‘Suite’ gifts, and even a few ugly ones JMI gets Clemson rights in $68M deal Team USA welcomes back protesters Alabama scores some serious bling CFP champ could unwrap $5,600 in gifts OSU’s ‘paddle people’ become a brand NBC expands Olympic sports coverage Planners taking stock of Pyeongchang A fix for conference realignment Bob McNair on ...
SBJ/June 24 - 30, 2002/Coast To Coast
Coast to Coast
Published June 24, 2002
Thrashers on 2003 trading cards
Thrashers player Ilya Kovalchuk will be among those leading the pack when the 2003 Pacific Hockey trading cards hit the market. Kovalchuk cards will include 500 with his autograph and a piece of one of his game-worn jerseys and a game-used hockey stick on it. Thrasher Dany Heatley will be featured on cards that include pieces of his game-worn jersey. The cards, which carry a suggested retail price of $2.99 a pack, are scheduled for release July 31.
Braves jerseys go to 15 fans
Atlanta-based Russell Athletic
Orioles' ticket sales down
The Baltimore Orioles are in jeopardy of missing their magic number this season — a number that has nothing to do with making the playoffs. Rather, the Orioles likely will not sell 3 million game tickets for the first time since the strike-shortened season of 1994. Through the first 33 of the team's 81 home games, the Orioles were averaging 32,491 fans a game — down 8.7 percent from last year when the team attracted about 3.1 million spectators. Across the league, attendance is down about 6 percent.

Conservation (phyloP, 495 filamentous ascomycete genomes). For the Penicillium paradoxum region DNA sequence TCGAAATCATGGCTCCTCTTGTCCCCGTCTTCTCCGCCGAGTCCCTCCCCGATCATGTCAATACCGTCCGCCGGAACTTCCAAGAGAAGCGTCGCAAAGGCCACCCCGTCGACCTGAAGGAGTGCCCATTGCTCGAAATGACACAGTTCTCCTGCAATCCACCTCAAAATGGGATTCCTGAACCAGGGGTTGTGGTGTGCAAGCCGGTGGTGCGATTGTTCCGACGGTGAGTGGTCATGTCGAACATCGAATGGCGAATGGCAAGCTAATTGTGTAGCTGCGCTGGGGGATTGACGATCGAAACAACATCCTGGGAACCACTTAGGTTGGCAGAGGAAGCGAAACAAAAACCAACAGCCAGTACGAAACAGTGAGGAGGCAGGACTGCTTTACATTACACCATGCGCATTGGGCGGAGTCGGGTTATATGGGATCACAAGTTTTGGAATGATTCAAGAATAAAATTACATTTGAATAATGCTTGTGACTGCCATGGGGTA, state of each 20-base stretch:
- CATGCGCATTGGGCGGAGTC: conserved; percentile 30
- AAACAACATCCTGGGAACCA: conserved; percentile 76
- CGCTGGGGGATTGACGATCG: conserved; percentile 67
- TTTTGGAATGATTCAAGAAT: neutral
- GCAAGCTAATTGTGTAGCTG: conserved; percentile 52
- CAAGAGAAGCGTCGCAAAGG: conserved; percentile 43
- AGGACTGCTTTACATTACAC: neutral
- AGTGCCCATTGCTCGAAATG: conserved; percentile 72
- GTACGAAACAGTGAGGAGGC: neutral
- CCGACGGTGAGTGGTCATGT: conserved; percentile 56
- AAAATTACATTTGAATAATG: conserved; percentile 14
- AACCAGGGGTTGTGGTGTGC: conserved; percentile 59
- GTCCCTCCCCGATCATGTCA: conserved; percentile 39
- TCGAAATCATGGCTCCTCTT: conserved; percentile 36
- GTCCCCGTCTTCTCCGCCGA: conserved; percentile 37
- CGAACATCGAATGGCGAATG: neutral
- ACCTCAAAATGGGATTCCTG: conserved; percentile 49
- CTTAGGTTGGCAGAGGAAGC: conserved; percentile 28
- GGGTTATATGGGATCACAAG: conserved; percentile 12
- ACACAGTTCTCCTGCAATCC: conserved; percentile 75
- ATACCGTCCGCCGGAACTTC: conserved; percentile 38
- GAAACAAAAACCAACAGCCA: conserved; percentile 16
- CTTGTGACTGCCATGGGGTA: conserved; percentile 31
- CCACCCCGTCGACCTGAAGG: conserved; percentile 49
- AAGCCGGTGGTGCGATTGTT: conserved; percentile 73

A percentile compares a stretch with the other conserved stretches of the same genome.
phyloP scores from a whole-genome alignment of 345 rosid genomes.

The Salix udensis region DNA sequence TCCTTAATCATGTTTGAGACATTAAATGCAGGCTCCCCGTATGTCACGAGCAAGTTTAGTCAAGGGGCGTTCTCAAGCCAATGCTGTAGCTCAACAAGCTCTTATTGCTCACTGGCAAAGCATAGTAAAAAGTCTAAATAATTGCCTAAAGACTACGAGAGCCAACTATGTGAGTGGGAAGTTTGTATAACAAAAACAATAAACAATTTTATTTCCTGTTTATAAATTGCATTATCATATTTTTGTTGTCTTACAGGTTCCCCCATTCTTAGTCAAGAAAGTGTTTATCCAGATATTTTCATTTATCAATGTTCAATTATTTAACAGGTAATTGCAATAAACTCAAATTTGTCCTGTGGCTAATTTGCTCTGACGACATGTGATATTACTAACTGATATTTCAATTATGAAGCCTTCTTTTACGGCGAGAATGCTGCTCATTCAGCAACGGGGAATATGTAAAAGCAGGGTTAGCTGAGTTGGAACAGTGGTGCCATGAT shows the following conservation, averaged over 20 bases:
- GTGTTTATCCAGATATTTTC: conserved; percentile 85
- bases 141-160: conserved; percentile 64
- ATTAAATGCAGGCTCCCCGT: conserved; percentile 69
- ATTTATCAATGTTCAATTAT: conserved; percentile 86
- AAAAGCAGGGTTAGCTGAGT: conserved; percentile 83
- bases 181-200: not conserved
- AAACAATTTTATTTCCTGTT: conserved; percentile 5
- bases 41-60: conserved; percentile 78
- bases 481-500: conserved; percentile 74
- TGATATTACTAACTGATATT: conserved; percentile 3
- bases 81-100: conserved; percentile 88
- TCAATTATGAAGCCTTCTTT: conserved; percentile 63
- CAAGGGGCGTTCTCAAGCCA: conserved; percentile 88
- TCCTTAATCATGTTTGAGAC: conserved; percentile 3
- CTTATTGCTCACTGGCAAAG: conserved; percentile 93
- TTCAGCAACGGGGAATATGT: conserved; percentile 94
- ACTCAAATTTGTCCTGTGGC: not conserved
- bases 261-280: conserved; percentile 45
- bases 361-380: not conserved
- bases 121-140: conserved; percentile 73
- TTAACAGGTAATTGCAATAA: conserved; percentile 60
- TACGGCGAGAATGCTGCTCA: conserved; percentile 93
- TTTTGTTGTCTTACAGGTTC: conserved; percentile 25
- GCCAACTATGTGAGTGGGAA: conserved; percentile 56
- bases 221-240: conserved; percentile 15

AHL's Senators have new logo
The Binghamton Senators unveiled their new logo. The Senators will begin play in the AHL in October as the top affiliate of the NHL's Ottawa Senators. The primary logo, created in association with SP Apparel of Granby, Quebec, features antique gold, red and black that reflects the colors of the parent Ottawa club. Binghamton's home jersey will be white with black numerals, red border and gold, red and black piping on the sleeves and base of the jersey.
'Tradition' marks museum's 25th
The Sports Museum celebrated its 25th anniversary June 13 with an event called "The Tradition," presented by New Balance, at the FleetCenter. The event was chaired by the owners of the four major New England sports teams — Jeremy Jacobs of the Boston Bruins, Paul Gaston (who could not attend) of the Boston Celtics, John Henry of the Boston Red Sox and Robert Kraft of the New England Patriots. More than 1,000 people attended the reception and award ceremony. Others attending included New England Patriot Troy Brown, Lou Merloni of the Red Sox, figure skater Nancy Kerrigan, ex-Bruins Ray Bourque and Cam Neely, ex-Celtics Tommy Heinsohn, Jo Jo White and M.L. Carr, former Red Sox chief John Harrington, and Bruins President Harry Sinden and GM Mike O'Connell.
City to host Empire State Games
Buffalo has been selected to host the 2002 Empire State Summer Games. The city hosted the annual intrastate athletic competition most recently in 1996 and three times overall. The Empire State Games are celebrating their 25th year and bring together more than 6,000 athletes and coaches for 28 Olympic-style events.
Speedway breaks attendance record
Kentucky Speedway broke its own attendance record as 71,299 fans came out for a NASCAR Busch race on June 15. Rain postponed the race after 86 of 200 scheduled laps, and the event resumed the next day. The crowd was the largest to attend a sports event within an hour's drive of Cincinnati; Kentucky Speedway, in Fort Mitchell, Ky., is about 35 miles southwest of downtown Cincinnati. The record-setting attendance topped the 70,338 who attended the speedway's inaugural Busch race in June 2001.